Council has decided to move forward with a new swimming enclosure for Wallaroo.
The project was originally planned for the 2017/18 financial year with final plans to be completed during 2016/17.
Those plans were changed by Council following the May 2016 storms, with Council now attempting to have a replacement completed by Christmas this year.
Following a Council meeting decision to look at options for the site, the public consultation has resulted in a final plan being developed. That plan was approved by Council on the 22nd August 2016.
In the initial scoping design we thought that a similar net arrangement to Port Lincoln would work in our location. However, further research and practical advantages have deemed that the best option is to include in stage 1 a system of floating attenuators and nets separate from the pontoon structure. This will increase the available safe swimming area and reduce the amount of wind chop experienced by the users of the facility.
Shade was another issue highlighted through the public consultation. Additional piles in stage 1 (while the piling equipment is mobilised) to accommodate shade cloth is the most economical way to meet this request from the public.
DDA access ramps into the enclosed area instead of the proposed steps added to the design and construction costs. The angle of the access platforms has also been improved, by increasing the lengths slightly.
Feedback from the community supported the small area for learn to swim. This has increased the number of pontoons, but overall it provides a greater usability for a broader range of our community.
However, while the scope between stage 1 and 2 has altered the overall project is still achievable within the original total planned budget.
Figure 1 - Pontoon Plan
There were two comments from the public regarding the location of the facility, their desire was for it to be located more to the west, closer to the current swimming enclosure location.
The location with the access platforms straddling the viewing platform has been selected for a number of reasons including;
- The depth of water, any further to the east and the water gets too shallow.
- The waves are more consistent and uniform than to the west where the larger jetty causes disruption to the wave formations.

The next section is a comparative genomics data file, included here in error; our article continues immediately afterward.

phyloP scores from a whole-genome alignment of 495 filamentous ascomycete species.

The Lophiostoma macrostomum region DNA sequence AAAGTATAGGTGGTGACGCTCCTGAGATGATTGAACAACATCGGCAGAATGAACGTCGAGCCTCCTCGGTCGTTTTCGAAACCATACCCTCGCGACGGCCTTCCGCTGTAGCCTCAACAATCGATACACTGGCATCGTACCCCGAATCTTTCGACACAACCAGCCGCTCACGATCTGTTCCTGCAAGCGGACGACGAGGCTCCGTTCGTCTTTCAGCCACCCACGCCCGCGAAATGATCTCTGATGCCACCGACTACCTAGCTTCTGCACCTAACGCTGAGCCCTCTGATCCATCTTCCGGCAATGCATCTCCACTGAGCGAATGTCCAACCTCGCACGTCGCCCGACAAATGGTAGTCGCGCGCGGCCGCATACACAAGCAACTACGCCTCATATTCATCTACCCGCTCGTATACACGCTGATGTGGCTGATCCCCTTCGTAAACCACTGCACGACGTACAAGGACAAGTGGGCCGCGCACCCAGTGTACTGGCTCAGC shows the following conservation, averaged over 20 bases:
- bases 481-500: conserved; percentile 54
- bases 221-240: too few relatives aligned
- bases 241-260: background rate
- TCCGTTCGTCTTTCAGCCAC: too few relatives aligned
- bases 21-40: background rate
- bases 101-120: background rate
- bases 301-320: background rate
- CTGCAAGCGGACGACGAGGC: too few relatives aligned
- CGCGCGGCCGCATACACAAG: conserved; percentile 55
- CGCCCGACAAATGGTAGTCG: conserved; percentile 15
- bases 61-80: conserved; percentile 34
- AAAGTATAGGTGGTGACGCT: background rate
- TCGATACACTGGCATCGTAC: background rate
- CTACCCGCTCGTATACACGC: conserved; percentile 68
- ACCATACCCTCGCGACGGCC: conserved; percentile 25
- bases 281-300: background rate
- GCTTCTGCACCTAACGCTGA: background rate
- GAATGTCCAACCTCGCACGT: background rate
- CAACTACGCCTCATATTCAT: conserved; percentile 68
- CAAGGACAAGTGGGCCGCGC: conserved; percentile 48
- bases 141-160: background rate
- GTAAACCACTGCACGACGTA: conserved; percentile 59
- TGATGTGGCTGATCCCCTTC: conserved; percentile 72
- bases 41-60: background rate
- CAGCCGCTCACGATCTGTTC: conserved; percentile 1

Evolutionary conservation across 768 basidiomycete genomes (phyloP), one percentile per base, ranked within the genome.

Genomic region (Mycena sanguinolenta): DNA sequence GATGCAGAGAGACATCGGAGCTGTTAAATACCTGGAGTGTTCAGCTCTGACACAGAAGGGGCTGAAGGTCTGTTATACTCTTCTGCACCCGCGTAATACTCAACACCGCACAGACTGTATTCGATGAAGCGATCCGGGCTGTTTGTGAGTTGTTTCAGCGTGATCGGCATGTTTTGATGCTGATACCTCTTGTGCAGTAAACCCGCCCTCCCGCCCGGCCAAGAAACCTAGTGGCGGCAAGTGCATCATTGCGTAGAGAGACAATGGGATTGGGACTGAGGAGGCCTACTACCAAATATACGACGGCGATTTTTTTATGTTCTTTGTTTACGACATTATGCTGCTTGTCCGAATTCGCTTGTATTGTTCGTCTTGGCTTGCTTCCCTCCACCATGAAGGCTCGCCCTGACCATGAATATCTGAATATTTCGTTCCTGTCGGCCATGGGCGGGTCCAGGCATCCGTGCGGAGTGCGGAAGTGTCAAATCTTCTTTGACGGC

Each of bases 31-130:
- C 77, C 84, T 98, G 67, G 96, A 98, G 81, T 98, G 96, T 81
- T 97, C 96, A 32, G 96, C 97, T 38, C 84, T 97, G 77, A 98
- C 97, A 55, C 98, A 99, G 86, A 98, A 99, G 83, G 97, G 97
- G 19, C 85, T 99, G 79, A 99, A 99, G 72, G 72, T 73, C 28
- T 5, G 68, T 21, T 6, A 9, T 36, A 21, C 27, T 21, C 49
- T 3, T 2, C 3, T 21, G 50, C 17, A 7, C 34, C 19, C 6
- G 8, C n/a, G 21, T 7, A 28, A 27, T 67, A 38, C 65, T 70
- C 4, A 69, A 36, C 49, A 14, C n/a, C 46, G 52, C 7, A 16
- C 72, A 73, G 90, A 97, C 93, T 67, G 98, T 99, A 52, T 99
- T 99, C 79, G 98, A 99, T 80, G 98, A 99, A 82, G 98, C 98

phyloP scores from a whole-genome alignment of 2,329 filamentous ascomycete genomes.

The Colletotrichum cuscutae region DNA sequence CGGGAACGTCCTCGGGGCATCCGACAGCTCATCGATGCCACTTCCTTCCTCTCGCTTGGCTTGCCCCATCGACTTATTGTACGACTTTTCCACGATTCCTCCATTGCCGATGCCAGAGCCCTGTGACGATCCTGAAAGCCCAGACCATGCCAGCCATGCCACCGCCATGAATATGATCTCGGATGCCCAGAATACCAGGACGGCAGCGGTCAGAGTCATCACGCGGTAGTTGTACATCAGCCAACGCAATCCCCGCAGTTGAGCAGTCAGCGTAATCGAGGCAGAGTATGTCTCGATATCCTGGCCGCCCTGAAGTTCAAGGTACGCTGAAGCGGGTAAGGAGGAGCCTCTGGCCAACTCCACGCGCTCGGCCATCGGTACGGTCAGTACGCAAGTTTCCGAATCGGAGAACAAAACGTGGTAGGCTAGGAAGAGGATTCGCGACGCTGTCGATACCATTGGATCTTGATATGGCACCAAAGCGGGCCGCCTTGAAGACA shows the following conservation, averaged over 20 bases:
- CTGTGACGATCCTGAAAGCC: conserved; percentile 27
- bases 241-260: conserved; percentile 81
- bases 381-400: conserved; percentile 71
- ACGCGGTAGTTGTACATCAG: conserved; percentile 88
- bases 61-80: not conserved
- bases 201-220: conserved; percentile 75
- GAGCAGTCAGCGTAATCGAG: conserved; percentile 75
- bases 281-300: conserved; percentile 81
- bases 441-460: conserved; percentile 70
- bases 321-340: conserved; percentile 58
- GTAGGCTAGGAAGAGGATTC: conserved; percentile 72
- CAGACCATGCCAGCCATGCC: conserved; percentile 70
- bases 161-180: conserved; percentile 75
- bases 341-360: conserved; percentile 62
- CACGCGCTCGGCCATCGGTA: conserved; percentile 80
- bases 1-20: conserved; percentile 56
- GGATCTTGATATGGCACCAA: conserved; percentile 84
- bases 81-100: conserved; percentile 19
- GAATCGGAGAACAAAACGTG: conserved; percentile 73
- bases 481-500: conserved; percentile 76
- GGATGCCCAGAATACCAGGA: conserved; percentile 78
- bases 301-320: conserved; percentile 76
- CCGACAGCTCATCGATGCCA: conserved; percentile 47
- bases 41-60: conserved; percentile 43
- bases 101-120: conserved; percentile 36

- The location allows for the attenuators and nets to sit well away from the floating structure. If the structure was located more to the west, the nets would be restricted by the Flinders Ports jetty and the access ramps would therefore be directly in front of the café.
- This location allows for easy viewing and access off the lawn area.
Figure 2 - Location Plan
There has also been concerns about the structural integrity of a floating structure in an area that is open to storm events, especially after seeing the power of the wave action and storms during May 2016.
This is also the staff’s greatest concern and there are no guarantees because engineers, like any of us, can get it wrong. Therefore we have undertaken the following to ensure that we have a greater level of confidence in the proposal, although there can never be certainty.
- Collected wave data
- Undertaken geological testing
- Wave and load analysis
- Consulted with two engineering organisations – Meinhardt and Magryn
- Discussed the proposal with other industry competitors and previous SeaSlip customers.
- Requested 25 plus years for the design life with a safety margin for unknowns to be built into the design. i.e. planned for the worse case scenario
- Not removed any factors from the budget that could affect safety or longevity of the design.
- Positioned the structure in the best possible location and away from the rebound waves off the seawall.
Seaslips summary of their final proposal is as follows.
“Seaslip , through the Meinhardt Engineering Group, Sydney, and Magryn & Associates Coastal Engineering Group SA advise that all necessary site investigations have now been completed and we are confident to confirm that the final facility proposed in this submission has been designed and will be constructed to all engineer requirements.
Our pricing reflects these requirements for the sustainability and longevity of the facility to endure the conditions it will be subjected to in this location .”
In summary, this infrastructure is critical to both the local residents and the tourism industry. While it is duplicated in Moonta Bay, the Wallaroo area relies heavily on this structure for both local enjoyment and as a tourism product. If we can proceed now, it is still a viable option to have it completed by early December 2016.
Further background provided is available in the 20th June 2016 Council Agenda.